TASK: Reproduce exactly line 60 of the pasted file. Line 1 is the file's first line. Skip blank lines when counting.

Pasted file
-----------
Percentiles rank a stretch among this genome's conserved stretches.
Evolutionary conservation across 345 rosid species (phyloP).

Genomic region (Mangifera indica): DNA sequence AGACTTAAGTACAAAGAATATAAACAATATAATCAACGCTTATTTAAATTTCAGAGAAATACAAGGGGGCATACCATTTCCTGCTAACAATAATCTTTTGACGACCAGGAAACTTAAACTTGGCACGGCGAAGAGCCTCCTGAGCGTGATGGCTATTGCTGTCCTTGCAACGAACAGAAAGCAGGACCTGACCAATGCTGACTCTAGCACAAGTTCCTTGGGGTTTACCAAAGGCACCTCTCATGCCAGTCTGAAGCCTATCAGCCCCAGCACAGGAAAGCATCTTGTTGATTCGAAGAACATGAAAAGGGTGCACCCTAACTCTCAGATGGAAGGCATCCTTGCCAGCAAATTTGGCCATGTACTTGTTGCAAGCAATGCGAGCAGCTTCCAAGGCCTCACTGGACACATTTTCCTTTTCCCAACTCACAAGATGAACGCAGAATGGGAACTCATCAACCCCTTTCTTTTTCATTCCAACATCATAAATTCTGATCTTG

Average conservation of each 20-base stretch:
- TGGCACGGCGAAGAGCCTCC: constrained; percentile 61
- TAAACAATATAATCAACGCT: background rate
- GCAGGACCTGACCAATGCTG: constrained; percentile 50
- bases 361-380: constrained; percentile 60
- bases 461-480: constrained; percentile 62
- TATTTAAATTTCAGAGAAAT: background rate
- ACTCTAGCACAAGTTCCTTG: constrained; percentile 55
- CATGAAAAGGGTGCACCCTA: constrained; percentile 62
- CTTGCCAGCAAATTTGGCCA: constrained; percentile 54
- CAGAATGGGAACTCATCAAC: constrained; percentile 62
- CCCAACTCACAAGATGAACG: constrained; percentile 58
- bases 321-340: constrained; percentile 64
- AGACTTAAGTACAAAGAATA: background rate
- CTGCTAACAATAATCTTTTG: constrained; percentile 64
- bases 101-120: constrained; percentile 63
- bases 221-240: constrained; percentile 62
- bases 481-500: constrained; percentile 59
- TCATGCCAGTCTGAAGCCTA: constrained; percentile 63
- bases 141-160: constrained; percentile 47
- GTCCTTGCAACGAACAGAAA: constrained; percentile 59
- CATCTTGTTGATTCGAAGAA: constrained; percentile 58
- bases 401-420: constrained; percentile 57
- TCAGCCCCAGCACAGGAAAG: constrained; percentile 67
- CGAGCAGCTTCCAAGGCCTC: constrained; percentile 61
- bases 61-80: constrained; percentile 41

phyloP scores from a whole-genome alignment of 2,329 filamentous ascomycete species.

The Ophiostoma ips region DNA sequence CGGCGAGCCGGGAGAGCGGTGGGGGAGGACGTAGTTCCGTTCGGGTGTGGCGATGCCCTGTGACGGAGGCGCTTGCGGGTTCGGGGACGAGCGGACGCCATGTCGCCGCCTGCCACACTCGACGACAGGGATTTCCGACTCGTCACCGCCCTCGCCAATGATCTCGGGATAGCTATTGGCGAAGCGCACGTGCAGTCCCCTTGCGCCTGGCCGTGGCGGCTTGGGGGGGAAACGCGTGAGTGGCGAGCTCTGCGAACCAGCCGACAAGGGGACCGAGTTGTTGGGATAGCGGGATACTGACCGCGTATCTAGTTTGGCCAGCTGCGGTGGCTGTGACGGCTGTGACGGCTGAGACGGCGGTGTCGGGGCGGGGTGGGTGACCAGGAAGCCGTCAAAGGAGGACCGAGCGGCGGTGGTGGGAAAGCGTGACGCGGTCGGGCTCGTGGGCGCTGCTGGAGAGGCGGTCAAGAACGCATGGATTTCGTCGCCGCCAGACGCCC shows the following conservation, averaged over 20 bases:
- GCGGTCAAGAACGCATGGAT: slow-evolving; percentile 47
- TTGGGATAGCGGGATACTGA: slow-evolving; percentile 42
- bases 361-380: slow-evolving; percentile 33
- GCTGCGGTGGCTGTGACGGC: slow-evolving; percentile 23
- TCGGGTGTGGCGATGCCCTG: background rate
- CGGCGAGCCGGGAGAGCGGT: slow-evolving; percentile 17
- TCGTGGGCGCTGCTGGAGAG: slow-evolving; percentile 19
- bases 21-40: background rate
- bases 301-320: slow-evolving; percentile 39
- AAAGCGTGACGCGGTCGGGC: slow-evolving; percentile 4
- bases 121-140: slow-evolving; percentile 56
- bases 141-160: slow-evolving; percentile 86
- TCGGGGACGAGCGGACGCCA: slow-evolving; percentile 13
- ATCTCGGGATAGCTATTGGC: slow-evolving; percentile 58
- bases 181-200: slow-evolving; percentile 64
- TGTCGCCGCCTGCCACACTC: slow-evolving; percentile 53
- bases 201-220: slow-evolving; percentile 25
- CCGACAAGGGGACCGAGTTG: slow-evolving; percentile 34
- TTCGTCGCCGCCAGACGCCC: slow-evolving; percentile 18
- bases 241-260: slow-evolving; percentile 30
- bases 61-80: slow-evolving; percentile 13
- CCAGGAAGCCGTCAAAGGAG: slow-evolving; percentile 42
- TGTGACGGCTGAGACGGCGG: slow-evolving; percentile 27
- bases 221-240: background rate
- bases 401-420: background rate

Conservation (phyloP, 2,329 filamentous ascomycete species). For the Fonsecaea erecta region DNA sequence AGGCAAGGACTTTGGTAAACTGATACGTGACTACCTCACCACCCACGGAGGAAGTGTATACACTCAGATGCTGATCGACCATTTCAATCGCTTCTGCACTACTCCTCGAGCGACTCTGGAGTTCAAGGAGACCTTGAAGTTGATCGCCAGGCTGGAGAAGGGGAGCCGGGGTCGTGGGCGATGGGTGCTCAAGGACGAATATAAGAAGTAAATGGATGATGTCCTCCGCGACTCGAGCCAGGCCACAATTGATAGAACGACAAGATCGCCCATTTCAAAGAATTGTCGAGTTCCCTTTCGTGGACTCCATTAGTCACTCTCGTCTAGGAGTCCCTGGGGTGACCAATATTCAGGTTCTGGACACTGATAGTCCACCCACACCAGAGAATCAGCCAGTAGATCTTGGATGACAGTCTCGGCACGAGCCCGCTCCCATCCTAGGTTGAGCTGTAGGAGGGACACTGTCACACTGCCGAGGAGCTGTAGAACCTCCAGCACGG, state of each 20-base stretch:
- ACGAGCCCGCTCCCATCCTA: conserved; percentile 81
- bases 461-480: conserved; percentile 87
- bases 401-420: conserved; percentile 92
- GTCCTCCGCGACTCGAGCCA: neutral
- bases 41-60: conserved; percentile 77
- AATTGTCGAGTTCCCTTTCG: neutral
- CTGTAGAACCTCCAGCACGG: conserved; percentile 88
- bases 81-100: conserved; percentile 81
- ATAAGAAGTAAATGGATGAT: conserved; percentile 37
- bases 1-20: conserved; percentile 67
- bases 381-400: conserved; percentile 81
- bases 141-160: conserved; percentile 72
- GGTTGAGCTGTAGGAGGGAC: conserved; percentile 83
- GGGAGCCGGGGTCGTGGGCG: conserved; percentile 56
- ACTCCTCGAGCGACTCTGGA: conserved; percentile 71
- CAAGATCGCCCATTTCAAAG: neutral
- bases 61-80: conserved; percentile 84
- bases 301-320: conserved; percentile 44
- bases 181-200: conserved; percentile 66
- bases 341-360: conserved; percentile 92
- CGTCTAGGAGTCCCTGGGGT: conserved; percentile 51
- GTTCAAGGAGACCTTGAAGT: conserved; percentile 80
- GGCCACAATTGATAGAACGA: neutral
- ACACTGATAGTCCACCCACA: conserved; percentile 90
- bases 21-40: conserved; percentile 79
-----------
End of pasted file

- bases 401-420: conserved; percentile 92